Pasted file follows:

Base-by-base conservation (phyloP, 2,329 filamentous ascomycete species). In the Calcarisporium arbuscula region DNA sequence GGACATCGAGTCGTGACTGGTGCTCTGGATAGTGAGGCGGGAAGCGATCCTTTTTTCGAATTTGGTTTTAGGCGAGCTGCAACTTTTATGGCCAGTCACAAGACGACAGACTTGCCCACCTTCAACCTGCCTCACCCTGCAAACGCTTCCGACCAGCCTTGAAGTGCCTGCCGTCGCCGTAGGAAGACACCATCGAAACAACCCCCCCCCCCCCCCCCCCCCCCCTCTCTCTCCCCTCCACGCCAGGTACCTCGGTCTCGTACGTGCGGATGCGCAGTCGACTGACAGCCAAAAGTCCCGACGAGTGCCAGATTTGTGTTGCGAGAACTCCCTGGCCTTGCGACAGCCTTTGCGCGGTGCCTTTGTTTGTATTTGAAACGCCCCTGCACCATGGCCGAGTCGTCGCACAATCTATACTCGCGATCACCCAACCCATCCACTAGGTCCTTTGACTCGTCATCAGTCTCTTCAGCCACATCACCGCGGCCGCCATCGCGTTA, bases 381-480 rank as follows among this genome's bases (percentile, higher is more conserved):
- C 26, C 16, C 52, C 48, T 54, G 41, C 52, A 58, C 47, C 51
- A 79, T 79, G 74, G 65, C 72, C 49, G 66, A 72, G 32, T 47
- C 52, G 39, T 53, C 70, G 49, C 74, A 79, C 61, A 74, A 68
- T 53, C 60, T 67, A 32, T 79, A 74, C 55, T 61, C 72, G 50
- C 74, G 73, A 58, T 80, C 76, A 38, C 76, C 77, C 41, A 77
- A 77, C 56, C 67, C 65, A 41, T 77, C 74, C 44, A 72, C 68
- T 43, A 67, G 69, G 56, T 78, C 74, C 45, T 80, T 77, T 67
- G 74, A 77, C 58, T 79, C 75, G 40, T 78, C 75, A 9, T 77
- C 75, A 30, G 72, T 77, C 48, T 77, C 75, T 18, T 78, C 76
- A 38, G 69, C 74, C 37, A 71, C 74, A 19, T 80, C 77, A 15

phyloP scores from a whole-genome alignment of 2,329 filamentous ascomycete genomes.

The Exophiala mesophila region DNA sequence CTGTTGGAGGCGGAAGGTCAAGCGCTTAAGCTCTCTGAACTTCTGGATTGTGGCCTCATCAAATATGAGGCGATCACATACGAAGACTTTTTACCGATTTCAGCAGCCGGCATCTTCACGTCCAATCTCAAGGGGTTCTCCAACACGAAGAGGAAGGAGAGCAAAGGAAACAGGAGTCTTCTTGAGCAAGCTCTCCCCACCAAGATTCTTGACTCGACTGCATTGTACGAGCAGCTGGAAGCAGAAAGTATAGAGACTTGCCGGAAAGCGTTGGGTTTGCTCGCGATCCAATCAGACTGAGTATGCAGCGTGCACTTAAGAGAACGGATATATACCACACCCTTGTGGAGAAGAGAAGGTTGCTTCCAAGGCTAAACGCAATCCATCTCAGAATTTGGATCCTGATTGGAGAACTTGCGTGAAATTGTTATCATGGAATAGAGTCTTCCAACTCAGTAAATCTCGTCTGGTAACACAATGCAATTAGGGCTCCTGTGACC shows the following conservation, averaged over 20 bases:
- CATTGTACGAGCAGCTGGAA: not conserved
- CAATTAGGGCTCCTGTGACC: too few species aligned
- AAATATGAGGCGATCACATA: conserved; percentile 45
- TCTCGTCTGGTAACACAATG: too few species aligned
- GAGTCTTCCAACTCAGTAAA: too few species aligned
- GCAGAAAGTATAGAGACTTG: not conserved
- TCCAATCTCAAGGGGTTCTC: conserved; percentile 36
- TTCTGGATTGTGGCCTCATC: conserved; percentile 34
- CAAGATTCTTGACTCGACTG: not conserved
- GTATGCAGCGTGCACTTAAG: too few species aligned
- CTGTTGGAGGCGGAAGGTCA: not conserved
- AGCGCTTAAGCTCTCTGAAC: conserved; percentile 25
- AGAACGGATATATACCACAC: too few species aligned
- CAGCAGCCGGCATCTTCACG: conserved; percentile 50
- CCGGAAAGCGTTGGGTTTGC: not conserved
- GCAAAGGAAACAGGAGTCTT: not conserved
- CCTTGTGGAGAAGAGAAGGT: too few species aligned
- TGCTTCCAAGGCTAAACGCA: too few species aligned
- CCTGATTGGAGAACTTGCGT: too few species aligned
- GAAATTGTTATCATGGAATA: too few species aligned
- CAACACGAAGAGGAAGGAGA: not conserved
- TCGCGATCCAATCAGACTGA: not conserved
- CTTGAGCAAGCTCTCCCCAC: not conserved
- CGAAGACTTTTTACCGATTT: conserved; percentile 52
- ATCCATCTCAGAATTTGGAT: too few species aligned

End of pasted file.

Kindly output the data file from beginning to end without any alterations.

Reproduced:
Base-by-base conservation (phyloP, 2,329 filamentous ascomycete species). In the Calcarisporium arbuscula region DNA sequence GGACATCGAGTCGTGACTGGTGCTCTGGATAGTGAGGCGGGAAGCGATCCTTTTTTCGAATTTGGTTTTAGGCGAGCTGCAACTTTTATGGCCAGTCACAAGACGACAGACTTGCCCACCTTCAACCTGCCTCACCCTGCAAACGCTTCCGACCAGCCTTGAAGTGCCTGCCGTCGCCGTAGGAAGACACCATCGAAACAACCCCCCCCCCCCCCCCCCCCCCCCTCTCTCTCCCCTCCACGCCAGGTACCTCGGTCTCGTACGTGCGGATGCGCAGTCGACTGACAGCCAAAAGTCCCGACGAGTGCCAGATTTGTGTTGCGAGAACTCCCTGGCCTTGCGACAGCCTTTGCGCGGTGCCTTTGTTTGTATTTGAAACGCCCCTGCACCATGGCCGAGTCGTCGCACAATCTATACTCGCGATCACCCAACCCATCCACTAGGTCCTTTGACTCGTCATCAGTCTCTTCAGCCACATCACCGCGGCCGCCATCGCGTTA, bases 381-480 rank as follows among this genome's bases (percentile, higher is more conserved):
- C 26, C 16, C 52, C 48, T 54, G 41, C 52, A 58, C 47, C 51
- A 79, T 79, G 74, G 65, C 72, C 49, G 66, A 72, G 32, T 47
- C 52, G 39, T 53, C 70, G 49, C 74, A 79, C 61, A 74, A 68
- T 53, C 60, T 67, A 32, T 79, A 74, C 55, T 61, C 72, G 50
- C 74, G 73, A 58, T 80, C 76, A 38, C 76, C 77, C 41, A 77
- A 77, C 56, C 67, C 65, A 41, T 77, C 74, C 44, A 72, C 68
- T 43, A 67, G 69, G 56, T 78, C 74, C 45, T 80, T 77, T 67
- G 74, A 77, C 58, T 79, C 75, G 40, T 78, C 75, A 9, T 77
- C 75, A 30, G 72, T 77, C 48, T 77, C 75, T 18, T 78, C 76
- A 38, G 69, C 74, C 37, A 71, C 74, A 19, T 80, C 77, A 15

phyloP scores from a whole-genome alignment of 2,329 filamentous ascomycete genomes.

The Exophiala mesophila region DNA sequence CTGTTGGAGGCGGAAGGTCAAGCGCTTAAGCTCTCTGAACTTCTGGATTGTGGCCTCATCAAATATGAGGCGATCACATACGAAGACTTTTTACCGATTTCAGCAGCCGGCATCTTCACGTCCAATCTCAAGGGGTTCTCCAACACGAAGAGGAAGGAGAGCAAAGGAAACAGGAGTCTTCTTGAGCAAGCTCTCCCCACCAAGATTCTTGACTCGACTGCATTGTACGAGCAGCTGGAAGCAGAAAGTATAGAGACTTGCCGGAAAGCGTTGGGTTTGCTCGCGATCCAATCAGACTGAGTATGCAGCGTGCACTTAAGAGAACGGATATATACCACACCCTTGTGGAGAAGAGAAGGTTGCTTCCAAGGCTAAACGCAATCCATCTCAGAATTTGGATCCTGATTGGAGAACTTGCGTGAAATTGTTATCATGGAATAGAGTCTTCCAACTCAGTAAATCTCGTCTGGTAACACAATGCAATTAGGGCTCCTGTGACC shows the following conservation, averaged over 20 bases:
- CATTGTACGAGCAGCTGGAA: not conserved
- CAATTAGGGCTCCTGTGACC: too few species aligned
- AAATATGAGGCGATCACATA: conserved; percentile 45
- TCTCGTCTGGTAACACAATG: too few species aligned
- GAGTCTTCCAACTCAGTAAA: too few species aligned
- GCAGAAAGTATAGAGACTTG: not conserved
- TCCAATCTCAAGGGGTTCTC: conserved; percentile 36
- TTCTGGATTGTGGCCTCATC: conserved; percentile 34
- CAAGATTCTTGACTCGACTG: not conserved
- GTATGCAGCGTGCACTTAAG: too few species aligned
- CTGTTGGAGGCGGAAGGTCA: not conserved
- AGCGCTTAAGCTCTCTGAAC: conserved; percentile 25
- AGAACGGATATATACCACAC: too few species aligned
- CAGCAGCCGGCATCTTCACG: conserved; percentile 50
- CCGGAAAGCGTTGGGTTTGC: not conserved
- GCAAAGGAAACAGGAGTCTT: not conserved
- CCTTGTGGAGAAGAGAAGGT: too few species aligned
- TGCTTCCAAGGCTAAACGCA: too few species aligned
- CCTGATTGGAGAACTTGCGT: too few species aligned
- GAAATTGTTATCATGGAATA: too few species aligned
- CAACACGAAGAGGAAGGAGA: not conserved
- TCGCGATCCAATCAGACTGA: not conserved
- CTTGAGCAAGCTCTCCCCAC: not conserved
- CGAAGACTTTTTACCGATTT: conserved; percentile 52
- ATCCATCTCAGAATTTGGAT: too few species aligned